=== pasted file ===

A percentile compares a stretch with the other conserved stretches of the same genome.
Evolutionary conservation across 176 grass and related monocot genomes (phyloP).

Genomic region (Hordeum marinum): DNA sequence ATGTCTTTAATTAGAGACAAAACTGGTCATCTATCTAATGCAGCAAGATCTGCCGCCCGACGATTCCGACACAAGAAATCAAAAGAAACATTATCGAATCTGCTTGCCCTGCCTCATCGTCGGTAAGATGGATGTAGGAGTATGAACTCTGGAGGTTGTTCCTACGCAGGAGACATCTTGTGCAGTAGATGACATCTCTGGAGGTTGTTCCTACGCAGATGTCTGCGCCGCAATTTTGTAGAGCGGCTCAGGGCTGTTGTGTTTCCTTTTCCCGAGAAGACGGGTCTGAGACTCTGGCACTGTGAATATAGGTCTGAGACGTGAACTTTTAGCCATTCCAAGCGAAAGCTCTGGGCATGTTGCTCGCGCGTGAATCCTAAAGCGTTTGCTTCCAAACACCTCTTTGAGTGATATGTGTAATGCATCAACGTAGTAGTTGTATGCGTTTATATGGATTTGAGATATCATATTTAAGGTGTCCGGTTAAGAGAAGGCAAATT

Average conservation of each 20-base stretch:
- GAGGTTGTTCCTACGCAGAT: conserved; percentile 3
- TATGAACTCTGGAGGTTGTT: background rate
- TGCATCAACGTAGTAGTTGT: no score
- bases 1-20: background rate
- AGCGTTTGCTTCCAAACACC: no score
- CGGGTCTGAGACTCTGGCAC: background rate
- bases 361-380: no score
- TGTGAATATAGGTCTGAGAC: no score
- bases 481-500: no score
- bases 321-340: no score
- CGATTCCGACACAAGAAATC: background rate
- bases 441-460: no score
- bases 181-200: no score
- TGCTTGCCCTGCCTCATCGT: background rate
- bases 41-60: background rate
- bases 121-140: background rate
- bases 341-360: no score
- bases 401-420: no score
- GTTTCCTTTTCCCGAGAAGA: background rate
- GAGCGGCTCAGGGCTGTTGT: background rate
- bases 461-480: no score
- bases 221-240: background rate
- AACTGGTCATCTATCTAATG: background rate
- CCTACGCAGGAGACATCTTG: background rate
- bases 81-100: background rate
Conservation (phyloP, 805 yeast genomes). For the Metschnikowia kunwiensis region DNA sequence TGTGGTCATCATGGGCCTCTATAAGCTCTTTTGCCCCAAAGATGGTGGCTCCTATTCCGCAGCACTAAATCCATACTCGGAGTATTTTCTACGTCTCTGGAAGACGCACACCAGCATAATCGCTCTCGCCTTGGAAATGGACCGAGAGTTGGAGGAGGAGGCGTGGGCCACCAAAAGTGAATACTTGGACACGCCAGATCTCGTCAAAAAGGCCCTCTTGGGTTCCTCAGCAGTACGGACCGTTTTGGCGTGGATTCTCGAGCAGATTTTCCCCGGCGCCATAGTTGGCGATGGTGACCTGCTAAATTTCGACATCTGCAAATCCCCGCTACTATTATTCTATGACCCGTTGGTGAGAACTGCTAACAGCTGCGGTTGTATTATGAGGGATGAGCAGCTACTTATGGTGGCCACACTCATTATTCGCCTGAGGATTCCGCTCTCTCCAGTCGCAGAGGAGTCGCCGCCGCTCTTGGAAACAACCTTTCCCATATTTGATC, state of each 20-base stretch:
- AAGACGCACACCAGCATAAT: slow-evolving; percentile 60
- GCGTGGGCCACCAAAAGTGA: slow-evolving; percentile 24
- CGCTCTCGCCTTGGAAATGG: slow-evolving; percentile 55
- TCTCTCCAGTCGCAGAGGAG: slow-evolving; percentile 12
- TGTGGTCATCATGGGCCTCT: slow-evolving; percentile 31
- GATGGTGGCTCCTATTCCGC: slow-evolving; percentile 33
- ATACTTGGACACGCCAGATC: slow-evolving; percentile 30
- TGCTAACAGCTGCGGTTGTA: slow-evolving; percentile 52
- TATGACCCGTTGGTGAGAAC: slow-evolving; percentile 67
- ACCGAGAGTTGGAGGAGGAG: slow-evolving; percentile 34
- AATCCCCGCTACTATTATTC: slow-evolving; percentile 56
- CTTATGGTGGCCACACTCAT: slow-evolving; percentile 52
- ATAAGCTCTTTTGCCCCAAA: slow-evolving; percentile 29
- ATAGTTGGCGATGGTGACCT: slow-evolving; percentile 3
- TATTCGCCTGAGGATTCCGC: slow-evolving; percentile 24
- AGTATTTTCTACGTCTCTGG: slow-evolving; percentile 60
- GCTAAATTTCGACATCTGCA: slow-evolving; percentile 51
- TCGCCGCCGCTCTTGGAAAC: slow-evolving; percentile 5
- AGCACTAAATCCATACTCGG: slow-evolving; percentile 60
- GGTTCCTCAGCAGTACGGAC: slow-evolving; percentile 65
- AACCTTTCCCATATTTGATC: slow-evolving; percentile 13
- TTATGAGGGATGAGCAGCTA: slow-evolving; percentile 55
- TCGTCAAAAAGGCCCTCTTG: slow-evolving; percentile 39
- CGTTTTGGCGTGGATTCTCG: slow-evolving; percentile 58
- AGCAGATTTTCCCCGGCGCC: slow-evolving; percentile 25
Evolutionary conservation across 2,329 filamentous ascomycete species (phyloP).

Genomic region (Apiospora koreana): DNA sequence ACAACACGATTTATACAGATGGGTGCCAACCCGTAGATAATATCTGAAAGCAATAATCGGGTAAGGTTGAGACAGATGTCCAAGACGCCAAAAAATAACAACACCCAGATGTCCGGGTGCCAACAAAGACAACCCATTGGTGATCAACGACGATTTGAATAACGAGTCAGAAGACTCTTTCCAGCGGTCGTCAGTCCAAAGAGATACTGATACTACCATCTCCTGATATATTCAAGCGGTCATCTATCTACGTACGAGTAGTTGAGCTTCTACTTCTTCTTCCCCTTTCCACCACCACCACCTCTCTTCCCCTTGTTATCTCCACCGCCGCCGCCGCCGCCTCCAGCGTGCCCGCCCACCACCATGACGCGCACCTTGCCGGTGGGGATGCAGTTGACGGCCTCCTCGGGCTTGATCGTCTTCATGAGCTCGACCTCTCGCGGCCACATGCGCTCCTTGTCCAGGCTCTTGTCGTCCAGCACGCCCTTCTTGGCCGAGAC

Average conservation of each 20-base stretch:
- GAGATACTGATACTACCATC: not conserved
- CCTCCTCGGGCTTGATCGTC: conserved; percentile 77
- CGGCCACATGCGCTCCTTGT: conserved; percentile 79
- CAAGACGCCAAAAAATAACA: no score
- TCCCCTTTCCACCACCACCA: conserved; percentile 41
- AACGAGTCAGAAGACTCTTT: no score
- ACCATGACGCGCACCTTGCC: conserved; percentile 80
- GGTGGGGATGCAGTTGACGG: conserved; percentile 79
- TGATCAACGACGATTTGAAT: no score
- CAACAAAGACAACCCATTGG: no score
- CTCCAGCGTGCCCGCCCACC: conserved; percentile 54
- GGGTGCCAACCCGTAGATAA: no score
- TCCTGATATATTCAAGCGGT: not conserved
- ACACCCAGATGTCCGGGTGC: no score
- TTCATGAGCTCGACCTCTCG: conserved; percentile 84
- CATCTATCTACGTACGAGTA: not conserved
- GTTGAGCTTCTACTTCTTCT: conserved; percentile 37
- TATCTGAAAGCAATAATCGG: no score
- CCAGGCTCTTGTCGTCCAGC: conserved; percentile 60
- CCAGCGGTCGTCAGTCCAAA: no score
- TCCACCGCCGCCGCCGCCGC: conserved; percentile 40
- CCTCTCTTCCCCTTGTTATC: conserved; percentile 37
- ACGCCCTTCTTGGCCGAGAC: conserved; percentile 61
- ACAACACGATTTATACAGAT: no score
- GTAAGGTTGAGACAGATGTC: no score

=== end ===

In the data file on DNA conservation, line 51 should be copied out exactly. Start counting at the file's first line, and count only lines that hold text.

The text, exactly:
- AACCTTTCCCATATTTGATC: slow-evolving; percentile 13